Another app, Balagh invites people to report corrupt government employees and commercial violations, but is sometimes used to settle personal vendettas, they added.
The Absher app is used by Saudis who sponsor foreign laborers to give permission for their employees to leave the country, but critics say it often serves to constrain the free movement of workers living in the kingdom.
According to a 2019 HRW report, employers can do this by issuing exit and entry visas with specific dates or by controlling their exit visas.
The app was launched in 2015 when women needed the approval of their male guardians to travel, giving men an easy way to control their female relatives' movements.
Convincing ordinary Saudis to spy and snitch on each other is often framed as a national duty, said Taha Alhajji, a legal consultant for the European-Saudi Organisation for Human Rights.
"The other method is fear: If someone knows of a violation and does not report it, then they're a party to that violation. The person covering up a crime is considered an accomplice."
The verdicts against Shehab and Qahtani have shaken Saudi Arabia's activist community and sent a chill through the country's digital spaces, activists said.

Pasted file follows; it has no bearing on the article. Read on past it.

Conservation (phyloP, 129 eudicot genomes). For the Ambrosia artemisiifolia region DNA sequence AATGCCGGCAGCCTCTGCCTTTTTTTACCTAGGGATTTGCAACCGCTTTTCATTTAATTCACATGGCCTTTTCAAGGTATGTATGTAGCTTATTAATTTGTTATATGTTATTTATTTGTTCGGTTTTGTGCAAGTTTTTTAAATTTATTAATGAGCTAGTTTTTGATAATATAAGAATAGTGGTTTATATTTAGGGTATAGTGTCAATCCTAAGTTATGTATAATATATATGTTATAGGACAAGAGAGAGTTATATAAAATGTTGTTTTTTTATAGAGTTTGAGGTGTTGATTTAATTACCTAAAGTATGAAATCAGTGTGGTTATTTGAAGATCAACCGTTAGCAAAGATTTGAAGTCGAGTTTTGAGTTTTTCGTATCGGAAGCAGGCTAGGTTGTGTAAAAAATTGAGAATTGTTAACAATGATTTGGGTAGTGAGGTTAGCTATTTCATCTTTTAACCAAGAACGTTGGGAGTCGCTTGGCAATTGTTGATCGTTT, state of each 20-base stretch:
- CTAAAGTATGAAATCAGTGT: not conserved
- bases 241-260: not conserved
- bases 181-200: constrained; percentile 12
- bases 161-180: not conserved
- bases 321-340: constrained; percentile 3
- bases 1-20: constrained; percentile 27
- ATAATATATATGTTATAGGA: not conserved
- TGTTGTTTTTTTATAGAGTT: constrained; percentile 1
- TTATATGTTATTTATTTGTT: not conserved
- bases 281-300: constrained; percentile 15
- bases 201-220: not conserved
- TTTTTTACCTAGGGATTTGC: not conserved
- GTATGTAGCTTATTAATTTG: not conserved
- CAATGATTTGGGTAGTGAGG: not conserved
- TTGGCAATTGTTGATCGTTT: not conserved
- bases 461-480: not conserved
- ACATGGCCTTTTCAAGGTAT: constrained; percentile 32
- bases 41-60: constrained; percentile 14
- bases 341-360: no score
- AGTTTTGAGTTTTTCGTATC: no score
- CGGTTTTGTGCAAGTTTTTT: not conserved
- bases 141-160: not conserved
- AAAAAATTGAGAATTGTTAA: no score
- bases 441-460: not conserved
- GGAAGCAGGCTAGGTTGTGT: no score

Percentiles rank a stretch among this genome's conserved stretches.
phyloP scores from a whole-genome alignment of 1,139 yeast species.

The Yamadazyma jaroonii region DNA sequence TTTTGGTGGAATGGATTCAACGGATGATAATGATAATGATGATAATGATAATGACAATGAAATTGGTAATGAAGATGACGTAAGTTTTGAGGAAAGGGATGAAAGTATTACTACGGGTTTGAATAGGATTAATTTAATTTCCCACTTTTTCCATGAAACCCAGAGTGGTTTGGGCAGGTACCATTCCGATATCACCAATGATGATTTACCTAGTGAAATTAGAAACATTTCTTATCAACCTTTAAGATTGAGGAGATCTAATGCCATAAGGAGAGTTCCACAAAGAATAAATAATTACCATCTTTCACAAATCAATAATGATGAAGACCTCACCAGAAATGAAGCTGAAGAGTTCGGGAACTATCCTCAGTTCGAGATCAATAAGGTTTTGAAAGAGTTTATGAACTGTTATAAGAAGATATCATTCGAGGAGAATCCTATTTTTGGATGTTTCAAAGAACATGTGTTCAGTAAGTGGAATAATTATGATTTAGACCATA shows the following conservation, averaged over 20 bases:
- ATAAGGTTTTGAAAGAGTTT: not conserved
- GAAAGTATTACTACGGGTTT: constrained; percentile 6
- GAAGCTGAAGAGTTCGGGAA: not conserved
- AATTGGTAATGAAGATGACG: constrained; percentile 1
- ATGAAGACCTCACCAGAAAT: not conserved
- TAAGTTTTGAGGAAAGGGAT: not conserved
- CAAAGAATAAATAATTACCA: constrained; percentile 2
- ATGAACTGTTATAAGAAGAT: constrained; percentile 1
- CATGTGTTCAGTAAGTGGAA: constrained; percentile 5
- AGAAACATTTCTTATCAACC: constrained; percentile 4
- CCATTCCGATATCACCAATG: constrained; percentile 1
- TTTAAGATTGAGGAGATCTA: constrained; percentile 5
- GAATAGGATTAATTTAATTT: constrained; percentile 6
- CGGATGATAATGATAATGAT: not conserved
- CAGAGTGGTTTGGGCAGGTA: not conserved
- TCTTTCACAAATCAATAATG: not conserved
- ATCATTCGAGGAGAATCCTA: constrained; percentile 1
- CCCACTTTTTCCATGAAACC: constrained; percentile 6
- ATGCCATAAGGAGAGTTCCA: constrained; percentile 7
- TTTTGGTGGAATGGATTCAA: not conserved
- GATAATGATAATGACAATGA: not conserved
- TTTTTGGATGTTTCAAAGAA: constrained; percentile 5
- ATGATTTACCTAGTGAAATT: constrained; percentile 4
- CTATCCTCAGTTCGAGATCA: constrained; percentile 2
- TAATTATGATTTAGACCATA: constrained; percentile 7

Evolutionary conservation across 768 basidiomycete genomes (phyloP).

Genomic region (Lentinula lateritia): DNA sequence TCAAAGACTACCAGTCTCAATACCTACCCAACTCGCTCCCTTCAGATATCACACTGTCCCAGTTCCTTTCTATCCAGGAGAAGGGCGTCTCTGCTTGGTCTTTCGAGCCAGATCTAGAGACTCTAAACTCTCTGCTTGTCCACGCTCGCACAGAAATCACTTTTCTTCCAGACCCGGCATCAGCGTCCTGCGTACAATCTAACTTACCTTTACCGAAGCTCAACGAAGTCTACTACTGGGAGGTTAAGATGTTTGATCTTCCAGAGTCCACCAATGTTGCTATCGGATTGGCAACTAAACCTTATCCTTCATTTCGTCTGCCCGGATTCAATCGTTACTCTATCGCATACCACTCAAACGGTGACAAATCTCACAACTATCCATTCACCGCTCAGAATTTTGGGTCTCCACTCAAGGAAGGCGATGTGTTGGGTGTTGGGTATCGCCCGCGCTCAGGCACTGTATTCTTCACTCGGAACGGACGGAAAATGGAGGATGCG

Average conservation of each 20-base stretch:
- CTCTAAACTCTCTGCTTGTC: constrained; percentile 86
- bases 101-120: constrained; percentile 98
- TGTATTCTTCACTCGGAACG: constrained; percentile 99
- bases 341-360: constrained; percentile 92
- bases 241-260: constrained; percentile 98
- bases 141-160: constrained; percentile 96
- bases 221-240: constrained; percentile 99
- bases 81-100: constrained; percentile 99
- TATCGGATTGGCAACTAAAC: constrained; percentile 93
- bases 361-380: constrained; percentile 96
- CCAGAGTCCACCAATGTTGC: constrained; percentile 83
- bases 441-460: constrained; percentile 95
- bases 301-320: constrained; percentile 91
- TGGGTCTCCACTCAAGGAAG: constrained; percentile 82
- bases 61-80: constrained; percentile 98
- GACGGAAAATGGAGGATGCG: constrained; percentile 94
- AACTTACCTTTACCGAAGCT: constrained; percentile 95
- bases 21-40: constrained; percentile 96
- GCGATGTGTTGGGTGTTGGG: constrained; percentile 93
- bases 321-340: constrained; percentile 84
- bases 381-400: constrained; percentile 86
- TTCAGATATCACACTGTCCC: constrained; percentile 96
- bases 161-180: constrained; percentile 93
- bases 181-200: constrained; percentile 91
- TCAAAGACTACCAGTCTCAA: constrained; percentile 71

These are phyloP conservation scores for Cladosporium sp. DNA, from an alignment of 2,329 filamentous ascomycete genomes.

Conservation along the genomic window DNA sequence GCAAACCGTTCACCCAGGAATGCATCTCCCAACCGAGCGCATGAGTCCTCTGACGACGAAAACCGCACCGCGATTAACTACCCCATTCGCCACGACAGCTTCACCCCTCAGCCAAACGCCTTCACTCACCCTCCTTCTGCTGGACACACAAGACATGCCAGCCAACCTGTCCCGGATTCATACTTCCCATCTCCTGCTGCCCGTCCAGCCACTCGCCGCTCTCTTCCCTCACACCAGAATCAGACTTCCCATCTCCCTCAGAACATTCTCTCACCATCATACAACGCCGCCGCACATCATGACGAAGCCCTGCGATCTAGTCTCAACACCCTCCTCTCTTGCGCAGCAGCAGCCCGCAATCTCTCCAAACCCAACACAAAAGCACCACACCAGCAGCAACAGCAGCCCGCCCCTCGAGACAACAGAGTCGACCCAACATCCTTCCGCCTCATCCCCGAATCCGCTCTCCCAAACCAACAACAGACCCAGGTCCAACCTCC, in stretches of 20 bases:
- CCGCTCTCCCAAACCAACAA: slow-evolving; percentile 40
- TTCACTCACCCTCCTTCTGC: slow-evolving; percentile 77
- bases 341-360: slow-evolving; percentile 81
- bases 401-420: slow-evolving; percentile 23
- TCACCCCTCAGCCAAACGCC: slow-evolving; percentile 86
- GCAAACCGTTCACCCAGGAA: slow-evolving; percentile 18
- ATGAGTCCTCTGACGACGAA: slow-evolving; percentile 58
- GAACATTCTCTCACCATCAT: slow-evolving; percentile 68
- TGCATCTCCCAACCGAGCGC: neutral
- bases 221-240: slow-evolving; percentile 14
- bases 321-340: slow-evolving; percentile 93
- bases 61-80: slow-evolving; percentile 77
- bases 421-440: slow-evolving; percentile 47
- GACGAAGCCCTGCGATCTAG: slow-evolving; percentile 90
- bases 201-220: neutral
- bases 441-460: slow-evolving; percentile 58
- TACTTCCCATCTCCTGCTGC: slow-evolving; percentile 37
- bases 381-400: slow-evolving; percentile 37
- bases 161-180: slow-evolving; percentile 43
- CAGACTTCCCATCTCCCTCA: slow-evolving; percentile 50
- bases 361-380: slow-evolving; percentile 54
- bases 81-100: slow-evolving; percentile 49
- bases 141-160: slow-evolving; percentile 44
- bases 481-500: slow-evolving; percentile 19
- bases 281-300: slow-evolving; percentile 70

Since Shehab was sentenced, social media users have pored over her personal accounts and those belonging to her family, digging up old posts in an effort to discredit her.
One user shared comments posted by her parents, tagging the Twitter accounts of Kollona Amn and the state security agency, according to screenshots seen by the Thomson Reuters Foundation.
"I hope @pss_ar and @kamnapp look at the information above and hold her mother and father accountable," typed one user below a post by Shehab's father.
The sentence against the mother-of-two was widely seen as a warning to the kingdom's human rights defenders, said Khalid Ibrahim, executive director of Lebanon-based Gulf Center for Human Rights.
"They feel like they're followed everywhere they go, even if they are in exile," he said.
Context is powered by the Thomson Reuters Foundation Newsroom.
Our Standards: Thomson Reuters Trust Principles
The human stories behind the shift to a green economy
Latest on Context